Friday, January 29, 2016

FM: Direct to Disc [aka Head Room] (1978)

This record was released under two different titles, Direct to Disc as well as Head Room. The band has a different lineup from the first record, with Ben Mink replacing Nash the Slash. Each side contains one long suite. Side A contains Headroom, a piece with five parts: Tyra, Reflections One, Reflections Two, Real Rime, and Scarberia. If you have lived in Toronto, the last segment's title will mean something to you. Side B contains Border Crossing, broken into four segments: The First Movement, The Second Movement, The Third Movement, and The Fourth Movement.

To me, this record sounds a bit more like space rock than prog, but I guess the two genres are ultimately the same.

There have been many direct to disc recordings. The process avoids the use of tape, as the title suggests. Instead, the music is mixed live and recorded directly to a master disc.  Because only a limited number of pressings could be made from one master disc, these were always produced in limited quantities. I assume that the 2013 CD edition was mastered from a vinyl copy. I suppose if there are any further vinyl copies, those would likely be mastered from this CD generation, but who knows if that will happen.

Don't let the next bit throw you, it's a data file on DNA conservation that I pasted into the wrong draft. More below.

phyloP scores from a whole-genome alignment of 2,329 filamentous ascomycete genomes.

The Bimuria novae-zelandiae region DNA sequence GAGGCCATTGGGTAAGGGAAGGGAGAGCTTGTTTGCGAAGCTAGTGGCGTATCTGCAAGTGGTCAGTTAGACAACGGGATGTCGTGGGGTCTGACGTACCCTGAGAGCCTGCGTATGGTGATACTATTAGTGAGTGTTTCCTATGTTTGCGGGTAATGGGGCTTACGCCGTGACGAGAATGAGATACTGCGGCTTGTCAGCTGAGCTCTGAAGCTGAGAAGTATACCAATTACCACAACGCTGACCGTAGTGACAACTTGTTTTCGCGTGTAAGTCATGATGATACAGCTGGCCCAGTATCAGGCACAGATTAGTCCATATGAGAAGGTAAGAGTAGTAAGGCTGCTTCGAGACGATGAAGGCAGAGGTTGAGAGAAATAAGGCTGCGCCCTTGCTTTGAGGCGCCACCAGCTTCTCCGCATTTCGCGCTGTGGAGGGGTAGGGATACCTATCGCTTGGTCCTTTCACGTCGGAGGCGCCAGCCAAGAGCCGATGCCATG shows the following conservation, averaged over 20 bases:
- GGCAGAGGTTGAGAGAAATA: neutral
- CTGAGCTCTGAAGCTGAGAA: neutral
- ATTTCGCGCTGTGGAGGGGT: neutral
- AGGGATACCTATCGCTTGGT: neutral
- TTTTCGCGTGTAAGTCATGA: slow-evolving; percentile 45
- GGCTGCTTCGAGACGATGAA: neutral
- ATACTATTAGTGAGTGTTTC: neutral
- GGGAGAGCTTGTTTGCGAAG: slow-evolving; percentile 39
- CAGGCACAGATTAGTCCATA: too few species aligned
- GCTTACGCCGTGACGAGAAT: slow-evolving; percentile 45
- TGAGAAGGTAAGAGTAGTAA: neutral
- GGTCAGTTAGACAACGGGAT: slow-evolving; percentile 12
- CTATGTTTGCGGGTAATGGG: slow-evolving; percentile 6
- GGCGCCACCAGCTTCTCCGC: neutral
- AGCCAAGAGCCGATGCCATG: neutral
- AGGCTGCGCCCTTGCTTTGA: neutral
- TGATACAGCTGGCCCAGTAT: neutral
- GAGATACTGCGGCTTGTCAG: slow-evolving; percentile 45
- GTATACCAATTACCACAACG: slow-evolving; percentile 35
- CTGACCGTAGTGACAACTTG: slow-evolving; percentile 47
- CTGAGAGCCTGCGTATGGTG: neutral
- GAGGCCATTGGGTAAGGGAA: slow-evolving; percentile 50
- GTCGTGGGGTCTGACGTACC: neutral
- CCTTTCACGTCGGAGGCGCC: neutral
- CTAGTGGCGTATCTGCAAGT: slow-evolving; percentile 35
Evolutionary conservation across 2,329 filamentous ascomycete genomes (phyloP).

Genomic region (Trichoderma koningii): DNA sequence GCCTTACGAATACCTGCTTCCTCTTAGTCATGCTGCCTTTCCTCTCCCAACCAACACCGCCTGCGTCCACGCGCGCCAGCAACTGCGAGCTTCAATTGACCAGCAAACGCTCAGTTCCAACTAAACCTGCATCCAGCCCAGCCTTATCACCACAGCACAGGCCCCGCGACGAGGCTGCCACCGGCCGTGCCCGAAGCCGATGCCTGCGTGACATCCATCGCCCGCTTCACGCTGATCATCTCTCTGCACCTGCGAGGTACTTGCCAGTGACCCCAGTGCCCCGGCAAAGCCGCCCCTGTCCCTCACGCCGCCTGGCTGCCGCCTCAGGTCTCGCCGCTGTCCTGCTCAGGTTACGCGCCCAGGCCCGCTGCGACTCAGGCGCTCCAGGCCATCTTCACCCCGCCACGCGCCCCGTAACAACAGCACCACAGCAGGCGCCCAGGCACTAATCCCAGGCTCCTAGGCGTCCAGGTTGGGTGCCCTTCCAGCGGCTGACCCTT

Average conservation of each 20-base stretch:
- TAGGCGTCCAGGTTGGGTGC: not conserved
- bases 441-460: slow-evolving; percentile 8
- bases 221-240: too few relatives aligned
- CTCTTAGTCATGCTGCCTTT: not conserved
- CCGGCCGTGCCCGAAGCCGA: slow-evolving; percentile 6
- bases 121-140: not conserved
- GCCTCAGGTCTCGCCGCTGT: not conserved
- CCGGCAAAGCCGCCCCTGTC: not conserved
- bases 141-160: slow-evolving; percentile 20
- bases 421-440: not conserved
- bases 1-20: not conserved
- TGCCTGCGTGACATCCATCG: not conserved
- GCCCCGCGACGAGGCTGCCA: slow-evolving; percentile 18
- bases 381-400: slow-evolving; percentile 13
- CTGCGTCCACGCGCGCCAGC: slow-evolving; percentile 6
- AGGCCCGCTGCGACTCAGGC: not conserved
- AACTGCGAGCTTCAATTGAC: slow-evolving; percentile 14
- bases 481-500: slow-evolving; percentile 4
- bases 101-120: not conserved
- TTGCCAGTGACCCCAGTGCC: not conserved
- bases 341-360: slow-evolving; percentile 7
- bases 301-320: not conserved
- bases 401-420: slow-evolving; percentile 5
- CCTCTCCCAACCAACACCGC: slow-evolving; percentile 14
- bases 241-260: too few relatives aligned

Wikipedia notes both the advantages and disadvantages of the direct-to-disc method: "Technically, direct-to-disc recording is believed to result in a more accurate, less noisy recording through the elimination of up to four generations of master tapes, overdubs, and mix downs from multi-tracked masters. The method bypasses problems inherent in recording tape: tape hiss, wow and flutter.

From the musicians' point of view, the advantages of direct-to-disc recording are a greater immediacy and interaction among the players."

And: "Although the spontaneity of performance is preserved, no overdubbing or editing is possible. It becomes more challenging for the musicians, engineers and producers, whose performances will be captured "warts and all." In the event of aborted sides, expensive lacquers are wasted and cannot be used again. According to Robert Auld of the Audio Engineering Society: "It was a notoriously difficult way to record; the musicians and all concerned had to record a complete LP side without any serious musical or technical mistakes.

Some artists maintain that musical instruments may drift out of tune: It is not possible to keep instruments in tune for the length of the LP side." [source]

Someone actually paid $100 for one of these on Discogs. I find that hard to believe.

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